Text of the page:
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Bruce Bastian, BYU alum-turned-tech pioneer and equality advocate, dies at 76

By Curtis Booker - | Jun 17, 2024

Courtesy Human Rights Campaign

Bruce Bastian, a former tech entrepreneur, philanthropist and advocate for LGBTQ+ communities, died Sunday, June 16, 2024, at age 76.

Bruce Bastian, an alumnus of Brigham Young University who pioneered a successful word-processing application and later would become an advocate for the LGBTQ+ community, died Sunday.

Bastian, 76, passed away surrounded by his four sons, husband Clint Ford, friends and other family members, the Human Rights Campaign reported.

His death was marked family and members of the LGBTQ+ community he championed, as well as other organizations he was involved with.

“I think people will remember him for a number of reasons, from his work with technology, his philanthropy, and within the LGBTQ community. As for others, we’ll remember him as a loving husband and father,” Bastian’s oldest son, Rick, told the Daily Herald.

Bastian was a member of the Human Rights Campaign, Encircle, Equality Utah and the Utah Pride Center. He traveled to the nation’s capital and fought for equal marriage rights while advocating for inclusion of people with differing sexual orientations.

“Bruce was in this fight, working at every level of politics and advocacy, for over three decades,” Kelley Robinson, president of the Human Rights Campaign, said in a press release. “He traveled all across this country on HRC’s behalf and worked tirelessly to help build an inclusive organization where more people could be a part of this work.”

Bastian also was a major supporter of organizations like Equality Utah, Utah Pride Center, and Encircle.

Encircle has a series of homes throughout Utah that provide mental health services, resources and tools for LGBTQ+ youth and families. Encircle opened its first location seven years ago in Provo, and it was named after Bastian and Ford.

“Bruce was an invaluable member of our community and worked tirelessly to make our country a safer place for LGBTQ+ individuals,” Encircle’s CEO, Jordan Sgro, said in an emailed statement sent to the Daily Herald. “He was instrumental in building Encircle and we would not be where we are today without support from Bruce and his husband, Clint. Most importantly, Bruce was a friend and an incredible mentor, and served for years on our Board of Directors. He will be greatly missed.”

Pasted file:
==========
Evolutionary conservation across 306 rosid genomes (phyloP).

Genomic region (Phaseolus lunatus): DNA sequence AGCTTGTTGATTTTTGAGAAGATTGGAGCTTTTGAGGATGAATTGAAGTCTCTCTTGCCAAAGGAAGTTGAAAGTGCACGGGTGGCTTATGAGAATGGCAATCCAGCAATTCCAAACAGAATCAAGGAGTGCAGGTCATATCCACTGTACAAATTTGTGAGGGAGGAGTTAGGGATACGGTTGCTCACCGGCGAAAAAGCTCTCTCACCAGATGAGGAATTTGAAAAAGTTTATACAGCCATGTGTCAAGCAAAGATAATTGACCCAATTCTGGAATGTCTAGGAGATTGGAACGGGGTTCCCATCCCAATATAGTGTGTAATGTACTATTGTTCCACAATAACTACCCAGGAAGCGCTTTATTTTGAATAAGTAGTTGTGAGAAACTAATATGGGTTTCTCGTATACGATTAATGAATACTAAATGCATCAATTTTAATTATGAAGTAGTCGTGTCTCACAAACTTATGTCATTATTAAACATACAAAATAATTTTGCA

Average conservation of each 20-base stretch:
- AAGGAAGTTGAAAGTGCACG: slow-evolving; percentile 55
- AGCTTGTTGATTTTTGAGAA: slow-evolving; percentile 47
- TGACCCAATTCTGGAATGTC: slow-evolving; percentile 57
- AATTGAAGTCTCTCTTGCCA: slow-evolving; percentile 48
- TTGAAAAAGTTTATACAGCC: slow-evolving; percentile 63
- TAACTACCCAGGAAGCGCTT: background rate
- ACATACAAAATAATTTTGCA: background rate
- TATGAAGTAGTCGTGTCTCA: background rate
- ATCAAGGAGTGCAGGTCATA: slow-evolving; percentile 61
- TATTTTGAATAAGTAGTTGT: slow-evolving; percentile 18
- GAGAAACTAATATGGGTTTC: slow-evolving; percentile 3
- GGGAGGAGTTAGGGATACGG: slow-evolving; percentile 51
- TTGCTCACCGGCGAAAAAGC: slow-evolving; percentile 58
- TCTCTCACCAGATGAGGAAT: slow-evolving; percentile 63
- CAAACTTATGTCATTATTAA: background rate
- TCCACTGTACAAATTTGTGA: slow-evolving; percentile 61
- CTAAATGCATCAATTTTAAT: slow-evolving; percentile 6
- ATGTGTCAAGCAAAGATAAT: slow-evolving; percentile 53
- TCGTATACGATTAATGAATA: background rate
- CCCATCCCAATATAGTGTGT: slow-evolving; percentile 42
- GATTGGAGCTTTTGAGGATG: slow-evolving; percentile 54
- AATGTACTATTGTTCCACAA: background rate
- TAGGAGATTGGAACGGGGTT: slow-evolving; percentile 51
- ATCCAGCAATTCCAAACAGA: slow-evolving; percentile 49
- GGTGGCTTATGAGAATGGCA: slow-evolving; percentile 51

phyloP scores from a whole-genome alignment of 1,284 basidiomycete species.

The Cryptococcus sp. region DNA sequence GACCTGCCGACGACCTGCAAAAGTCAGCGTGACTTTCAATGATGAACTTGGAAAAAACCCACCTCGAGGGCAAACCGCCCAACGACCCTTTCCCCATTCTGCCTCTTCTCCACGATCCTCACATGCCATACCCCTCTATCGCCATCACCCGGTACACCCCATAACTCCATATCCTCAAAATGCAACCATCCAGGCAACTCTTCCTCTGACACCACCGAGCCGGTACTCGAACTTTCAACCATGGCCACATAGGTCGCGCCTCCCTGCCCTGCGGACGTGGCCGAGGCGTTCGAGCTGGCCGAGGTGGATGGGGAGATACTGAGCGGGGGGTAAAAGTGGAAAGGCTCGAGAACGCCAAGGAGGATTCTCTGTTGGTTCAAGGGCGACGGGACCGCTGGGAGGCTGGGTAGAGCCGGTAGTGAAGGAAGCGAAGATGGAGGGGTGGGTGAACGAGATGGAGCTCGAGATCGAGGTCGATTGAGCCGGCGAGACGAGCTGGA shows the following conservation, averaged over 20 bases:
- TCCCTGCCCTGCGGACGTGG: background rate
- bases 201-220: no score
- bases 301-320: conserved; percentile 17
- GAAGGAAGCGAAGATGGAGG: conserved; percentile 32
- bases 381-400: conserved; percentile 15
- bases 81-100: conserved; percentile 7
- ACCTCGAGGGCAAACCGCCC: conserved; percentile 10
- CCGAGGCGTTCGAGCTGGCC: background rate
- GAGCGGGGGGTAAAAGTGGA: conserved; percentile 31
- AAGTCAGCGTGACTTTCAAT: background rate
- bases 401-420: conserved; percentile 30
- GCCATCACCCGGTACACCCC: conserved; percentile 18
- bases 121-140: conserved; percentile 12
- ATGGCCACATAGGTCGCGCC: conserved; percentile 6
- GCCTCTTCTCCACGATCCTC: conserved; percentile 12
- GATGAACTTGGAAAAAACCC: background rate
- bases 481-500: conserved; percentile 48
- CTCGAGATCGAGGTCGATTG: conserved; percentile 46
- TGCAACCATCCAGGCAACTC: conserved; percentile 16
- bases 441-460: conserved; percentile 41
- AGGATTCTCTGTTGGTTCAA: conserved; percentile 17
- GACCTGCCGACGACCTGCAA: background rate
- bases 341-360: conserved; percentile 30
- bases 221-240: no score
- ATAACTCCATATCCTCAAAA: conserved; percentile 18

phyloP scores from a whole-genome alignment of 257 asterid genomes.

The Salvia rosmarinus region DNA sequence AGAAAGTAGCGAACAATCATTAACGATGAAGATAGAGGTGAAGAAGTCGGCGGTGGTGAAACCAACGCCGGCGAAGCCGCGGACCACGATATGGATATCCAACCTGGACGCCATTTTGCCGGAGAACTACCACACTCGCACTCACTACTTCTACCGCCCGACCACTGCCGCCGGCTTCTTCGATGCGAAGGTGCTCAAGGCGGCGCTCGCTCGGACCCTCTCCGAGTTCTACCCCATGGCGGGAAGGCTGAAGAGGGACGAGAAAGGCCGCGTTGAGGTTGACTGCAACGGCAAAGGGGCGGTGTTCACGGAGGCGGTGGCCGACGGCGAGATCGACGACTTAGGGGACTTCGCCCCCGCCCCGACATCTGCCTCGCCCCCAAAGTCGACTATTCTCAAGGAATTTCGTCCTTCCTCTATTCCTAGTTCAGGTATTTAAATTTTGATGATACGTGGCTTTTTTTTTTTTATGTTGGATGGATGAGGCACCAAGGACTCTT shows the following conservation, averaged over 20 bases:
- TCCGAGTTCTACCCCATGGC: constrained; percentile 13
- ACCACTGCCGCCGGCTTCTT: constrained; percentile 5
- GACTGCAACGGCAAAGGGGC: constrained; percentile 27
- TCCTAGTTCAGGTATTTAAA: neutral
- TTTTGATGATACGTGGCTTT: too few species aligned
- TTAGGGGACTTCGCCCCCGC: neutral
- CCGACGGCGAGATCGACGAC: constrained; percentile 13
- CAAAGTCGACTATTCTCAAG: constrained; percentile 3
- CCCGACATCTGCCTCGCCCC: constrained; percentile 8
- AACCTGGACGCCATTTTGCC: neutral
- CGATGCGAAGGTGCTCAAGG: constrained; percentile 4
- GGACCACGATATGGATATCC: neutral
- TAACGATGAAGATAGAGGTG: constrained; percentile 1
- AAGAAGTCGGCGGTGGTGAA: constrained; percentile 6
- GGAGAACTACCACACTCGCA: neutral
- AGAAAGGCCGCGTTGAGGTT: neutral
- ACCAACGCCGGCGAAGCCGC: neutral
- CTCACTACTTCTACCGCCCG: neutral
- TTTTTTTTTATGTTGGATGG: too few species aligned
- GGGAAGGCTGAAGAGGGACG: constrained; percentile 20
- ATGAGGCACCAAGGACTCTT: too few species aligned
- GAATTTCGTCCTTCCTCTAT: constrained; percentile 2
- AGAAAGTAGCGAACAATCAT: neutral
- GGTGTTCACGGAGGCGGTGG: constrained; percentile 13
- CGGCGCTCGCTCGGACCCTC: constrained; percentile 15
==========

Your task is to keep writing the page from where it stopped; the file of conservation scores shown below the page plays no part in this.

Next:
Prior to his social impact and philanthropic work, or even entrepreneurship, Bastian moved to Utah from southern Idaho to attend Brigham Young University. During the mid 1970s, he served as director of the Cougar Marching Band.

In 1979, while still attending the university as a graduate student in computer science, he co-founded what would eventually become WordPerfect Corp. along with faculty member Alan Ashton. It initially was developed as a word-processing software for a minicomputer owned by the City of Orem. Bastian and Ashton were able to maintain ownership of the software.

The company served as a dominant force in the technology space throughout the 1980s and 1990s. At one point, Bastian was worth $840 million, the Deseret News reported in 2003.

Bastian stepped down from his role as chairman of WordPerfect in 1994 and the company was sold to Novell a short time later.

Bastian would go on to focus his time on charitable causes and philanthropy. In 1997, he started the B.W. Bastian Foundation, whose commitment is to only support organizations that fully embrace equality.

“The impact he had on so many lives was immeasurable,” Michael Marriott, the foundation’s executive director, said in a press release. “His spirit and memory will live on through Clint, his husband of six years, through Bruce’s four sons and their families, and through the many lives he touched through his generosity, time, energy and commitment to making the world a better place. And Bruce’s legacy will continue in the work of the B.W. Bastian Foundation and its mission.”

Bastian also maintained his love for music and the arts. In 2010, then-President Barack Obama appointed him to the Presidential Advisory Committee on the Arts.

Bastian continued to use his resources and fortune to support organizations providing services to Utah’s LGBTQ+ community and other pro-equality causes, including the Utah Democratic Party.

“Bruce Bastian was a light to the people of our state,” Utah Democratic Party Chair Diane Lewis said in a statement. “His example calls on us to do more, especially when it comes to supporting our LGBTQ+ community.”

Bastian was born March 23, 1948, in Twin Falls, Idaho. He grew up on his family’s farm before moving south to Provo to attend BYU, where he earned a bachelor’s in music education and his master’s in computer science.

His adult life was spent in Orem and Palm Springs, California, where he lived with Ford.

In addition to his partner and four sons, Bastian also leaves behind 14 grandchildren, two sisters and a brother.

Rick Bastian says he wants his father to be remembered as being courageous, someone who stood up for social justice and advocated for others. “We’ll miss him dearly,” he said.

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